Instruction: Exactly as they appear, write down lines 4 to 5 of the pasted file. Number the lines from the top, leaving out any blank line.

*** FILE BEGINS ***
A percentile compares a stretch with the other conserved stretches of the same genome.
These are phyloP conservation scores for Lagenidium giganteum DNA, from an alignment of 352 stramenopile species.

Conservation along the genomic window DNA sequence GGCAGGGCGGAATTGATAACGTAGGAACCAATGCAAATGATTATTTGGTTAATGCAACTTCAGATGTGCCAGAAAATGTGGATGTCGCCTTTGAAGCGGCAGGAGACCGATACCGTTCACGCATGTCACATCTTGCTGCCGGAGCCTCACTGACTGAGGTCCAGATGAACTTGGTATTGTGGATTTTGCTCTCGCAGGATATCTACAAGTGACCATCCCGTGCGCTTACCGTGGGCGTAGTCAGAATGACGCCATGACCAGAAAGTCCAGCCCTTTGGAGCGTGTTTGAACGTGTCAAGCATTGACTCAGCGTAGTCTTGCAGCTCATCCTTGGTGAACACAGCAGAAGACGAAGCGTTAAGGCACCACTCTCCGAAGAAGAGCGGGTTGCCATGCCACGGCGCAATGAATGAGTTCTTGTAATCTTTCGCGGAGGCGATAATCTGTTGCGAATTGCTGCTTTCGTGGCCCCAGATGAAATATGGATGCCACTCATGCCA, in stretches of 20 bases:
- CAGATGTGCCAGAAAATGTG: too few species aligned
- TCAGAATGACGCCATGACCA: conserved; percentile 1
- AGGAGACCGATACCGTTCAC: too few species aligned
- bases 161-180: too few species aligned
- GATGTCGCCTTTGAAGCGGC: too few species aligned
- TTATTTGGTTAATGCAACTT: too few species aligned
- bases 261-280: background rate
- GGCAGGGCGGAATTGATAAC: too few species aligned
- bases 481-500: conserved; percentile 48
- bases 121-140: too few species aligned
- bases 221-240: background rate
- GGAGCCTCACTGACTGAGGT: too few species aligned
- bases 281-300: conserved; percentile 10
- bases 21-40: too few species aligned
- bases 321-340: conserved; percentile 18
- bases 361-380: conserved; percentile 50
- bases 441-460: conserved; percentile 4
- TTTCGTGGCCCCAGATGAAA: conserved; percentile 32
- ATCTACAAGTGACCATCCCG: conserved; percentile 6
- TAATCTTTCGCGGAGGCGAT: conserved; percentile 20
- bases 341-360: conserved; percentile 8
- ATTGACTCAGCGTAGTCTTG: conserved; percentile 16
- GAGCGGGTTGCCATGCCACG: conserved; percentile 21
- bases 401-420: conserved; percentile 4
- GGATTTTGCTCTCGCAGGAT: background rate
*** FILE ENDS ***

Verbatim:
- CAGATGTGCCAGAAAATGTG: too few species aligned
- TCAGAATGACGCCATGACCA: conserved; percentile 1